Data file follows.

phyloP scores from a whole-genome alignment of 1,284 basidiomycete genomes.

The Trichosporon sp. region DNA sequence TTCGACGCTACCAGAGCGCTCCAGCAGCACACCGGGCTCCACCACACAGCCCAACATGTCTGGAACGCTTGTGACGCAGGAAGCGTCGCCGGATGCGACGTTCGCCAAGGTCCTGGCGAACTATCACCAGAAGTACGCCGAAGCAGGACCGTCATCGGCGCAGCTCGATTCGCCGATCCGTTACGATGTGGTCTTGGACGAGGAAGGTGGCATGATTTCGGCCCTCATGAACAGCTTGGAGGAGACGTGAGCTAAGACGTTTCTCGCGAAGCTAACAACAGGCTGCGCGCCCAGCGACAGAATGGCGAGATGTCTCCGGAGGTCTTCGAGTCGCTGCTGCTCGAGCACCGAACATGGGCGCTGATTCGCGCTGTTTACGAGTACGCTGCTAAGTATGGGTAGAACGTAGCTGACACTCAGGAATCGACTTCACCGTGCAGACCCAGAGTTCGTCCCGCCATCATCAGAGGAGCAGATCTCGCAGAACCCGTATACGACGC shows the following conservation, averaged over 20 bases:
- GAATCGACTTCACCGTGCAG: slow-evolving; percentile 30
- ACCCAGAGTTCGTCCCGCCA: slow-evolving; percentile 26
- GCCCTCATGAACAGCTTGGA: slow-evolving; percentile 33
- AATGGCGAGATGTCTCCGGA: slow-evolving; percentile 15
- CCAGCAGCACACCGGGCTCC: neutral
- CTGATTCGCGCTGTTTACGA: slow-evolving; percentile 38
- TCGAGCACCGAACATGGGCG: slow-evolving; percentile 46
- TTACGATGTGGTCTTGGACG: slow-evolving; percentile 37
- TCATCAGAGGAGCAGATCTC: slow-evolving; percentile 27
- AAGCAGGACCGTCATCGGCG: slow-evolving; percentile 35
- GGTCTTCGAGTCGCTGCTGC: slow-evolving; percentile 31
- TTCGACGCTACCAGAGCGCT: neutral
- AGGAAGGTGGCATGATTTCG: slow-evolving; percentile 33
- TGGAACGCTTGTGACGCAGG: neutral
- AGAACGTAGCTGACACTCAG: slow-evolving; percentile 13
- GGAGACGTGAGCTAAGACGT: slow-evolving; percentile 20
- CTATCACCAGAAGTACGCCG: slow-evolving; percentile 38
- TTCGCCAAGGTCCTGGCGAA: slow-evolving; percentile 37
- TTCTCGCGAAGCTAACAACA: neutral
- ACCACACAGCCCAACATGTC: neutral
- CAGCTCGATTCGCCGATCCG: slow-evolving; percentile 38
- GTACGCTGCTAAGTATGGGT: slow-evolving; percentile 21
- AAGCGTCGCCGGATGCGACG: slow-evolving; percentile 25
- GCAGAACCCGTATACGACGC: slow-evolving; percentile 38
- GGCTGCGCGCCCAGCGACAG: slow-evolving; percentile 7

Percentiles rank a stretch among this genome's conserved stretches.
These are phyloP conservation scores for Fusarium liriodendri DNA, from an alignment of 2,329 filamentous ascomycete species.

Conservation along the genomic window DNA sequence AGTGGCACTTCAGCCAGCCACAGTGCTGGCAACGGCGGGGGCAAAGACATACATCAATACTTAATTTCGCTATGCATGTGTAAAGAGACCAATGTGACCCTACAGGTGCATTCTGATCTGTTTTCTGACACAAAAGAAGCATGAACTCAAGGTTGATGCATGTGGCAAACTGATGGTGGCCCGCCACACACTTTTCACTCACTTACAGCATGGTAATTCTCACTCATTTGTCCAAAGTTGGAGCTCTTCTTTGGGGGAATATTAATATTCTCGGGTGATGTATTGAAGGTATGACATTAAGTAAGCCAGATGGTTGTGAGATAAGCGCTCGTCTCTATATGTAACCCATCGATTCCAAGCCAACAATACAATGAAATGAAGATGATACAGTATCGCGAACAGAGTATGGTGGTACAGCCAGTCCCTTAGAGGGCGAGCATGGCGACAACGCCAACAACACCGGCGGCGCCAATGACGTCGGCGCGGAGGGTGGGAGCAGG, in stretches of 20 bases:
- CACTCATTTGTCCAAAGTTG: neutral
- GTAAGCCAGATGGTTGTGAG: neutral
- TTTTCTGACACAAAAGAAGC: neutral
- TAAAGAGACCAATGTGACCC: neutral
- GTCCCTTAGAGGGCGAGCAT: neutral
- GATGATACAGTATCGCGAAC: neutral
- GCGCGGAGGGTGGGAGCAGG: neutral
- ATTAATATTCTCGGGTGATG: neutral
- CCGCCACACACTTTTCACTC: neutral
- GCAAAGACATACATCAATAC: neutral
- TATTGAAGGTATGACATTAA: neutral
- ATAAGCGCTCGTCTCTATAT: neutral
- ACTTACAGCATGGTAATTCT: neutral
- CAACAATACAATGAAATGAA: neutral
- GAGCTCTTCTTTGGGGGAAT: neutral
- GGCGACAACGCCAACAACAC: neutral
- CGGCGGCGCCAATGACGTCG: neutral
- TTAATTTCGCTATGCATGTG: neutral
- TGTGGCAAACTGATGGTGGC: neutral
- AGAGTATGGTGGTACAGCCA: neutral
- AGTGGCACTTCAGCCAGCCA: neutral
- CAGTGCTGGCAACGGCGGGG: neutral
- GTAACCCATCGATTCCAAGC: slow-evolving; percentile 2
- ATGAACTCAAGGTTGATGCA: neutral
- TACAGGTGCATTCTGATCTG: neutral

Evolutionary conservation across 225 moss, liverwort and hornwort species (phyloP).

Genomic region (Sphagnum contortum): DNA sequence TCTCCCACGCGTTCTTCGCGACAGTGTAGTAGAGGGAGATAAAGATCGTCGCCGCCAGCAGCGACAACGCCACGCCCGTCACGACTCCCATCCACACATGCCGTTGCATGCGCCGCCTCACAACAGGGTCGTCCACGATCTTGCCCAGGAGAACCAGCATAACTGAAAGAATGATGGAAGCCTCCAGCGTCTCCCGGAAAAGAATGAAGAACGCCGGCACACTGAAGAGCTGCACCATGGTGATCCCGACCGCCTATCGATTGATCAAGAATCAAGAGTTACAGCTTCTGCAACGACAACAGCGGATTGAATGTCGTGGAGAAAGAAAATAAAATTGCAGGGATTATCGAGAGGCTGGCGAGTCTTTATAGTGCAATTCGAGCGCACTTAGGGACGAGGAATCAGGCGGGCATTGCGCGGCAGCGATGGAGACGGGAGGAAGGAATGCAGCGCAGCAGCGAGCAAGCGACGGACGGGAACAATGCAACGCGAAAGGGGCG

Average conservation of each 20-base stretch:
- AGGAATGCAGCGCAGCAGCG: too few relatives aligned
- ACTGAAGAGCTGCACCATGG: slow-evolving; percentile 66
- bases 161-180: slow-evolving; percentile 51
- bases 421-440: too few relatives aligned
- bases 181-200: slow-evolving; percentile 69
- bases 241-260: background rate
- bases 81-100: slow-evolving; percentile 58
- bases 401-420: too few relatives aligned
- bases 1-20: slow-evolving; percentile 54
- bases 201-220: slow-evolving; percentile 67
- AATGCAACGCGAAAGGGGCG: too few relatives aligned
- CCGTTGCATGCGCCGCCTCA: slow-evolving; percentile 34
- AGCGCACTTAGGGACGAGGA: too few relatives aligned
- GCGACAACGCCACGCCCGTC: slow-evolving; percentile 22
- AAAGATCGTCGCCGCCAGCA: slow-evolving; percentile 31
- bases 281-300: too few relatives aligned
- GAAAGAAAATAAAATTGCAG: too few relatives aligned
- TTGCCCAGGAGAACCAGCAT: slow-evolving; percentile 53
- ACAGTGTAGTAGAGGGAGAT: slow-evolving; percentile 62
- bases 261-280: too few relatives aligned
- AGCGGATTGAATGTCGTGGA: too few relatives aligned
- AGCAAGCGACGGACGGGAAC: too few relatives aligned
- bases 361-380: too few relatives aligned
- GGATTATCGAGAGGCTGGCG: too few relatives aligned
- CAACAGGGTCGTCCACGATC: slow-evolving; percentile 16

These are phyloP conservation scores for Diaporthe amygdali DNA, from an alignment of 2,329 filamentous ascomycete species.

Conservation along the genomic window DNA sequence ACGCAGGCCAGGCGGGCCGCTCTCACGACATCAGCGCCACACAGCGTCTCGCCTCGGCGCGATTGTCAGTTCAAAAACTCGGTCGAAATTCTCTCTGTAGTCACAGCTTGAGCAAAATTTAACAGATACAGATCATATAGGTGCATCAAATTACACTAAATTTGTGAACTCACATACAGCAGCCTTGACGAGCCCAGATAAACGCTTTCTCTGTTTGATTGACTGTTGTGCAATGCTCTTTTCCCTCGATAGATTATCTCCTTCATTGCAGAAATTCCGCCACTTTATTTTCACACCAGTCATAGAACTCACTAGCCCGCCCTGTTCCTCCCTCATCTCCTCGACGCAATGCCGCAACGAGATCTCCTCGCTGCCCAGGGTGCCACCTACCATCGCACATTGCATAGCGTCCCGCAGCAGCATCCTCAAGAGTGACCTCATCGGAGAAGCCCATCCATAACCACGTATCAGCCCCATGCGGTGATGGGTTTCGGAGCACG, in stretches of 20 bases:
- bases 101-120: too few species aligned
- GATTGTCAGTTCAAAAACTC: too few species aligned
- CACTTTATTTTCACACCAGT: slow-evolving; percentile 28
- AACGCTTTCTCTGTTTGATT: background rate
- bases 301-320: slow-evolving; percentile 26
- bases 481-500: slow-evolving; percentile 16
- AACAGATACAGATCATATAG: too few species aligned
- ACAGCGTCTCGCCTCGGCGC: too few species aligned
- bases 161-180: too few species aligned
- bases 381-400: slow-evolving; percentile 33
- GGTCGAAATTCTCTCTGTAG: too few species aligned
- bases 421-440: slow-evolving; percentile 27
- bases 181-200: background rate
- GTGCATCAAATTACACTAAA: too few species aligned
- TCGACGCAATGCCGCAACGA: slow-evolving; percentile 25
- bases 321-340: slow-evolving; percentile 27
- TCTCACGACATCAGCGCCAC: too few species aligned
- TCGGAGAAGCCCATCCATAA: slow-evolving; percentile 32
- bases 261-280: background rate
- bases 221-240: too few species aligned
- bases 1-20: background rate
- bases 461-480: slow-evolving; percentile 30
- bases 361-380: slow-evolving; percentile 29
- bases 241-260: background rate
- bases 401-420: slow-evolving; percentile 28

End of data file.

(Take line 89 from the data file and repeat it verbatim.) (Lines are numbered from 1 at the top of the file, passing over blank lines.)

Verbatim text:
- AACGCTTTCTCTGTTTGATT: background rate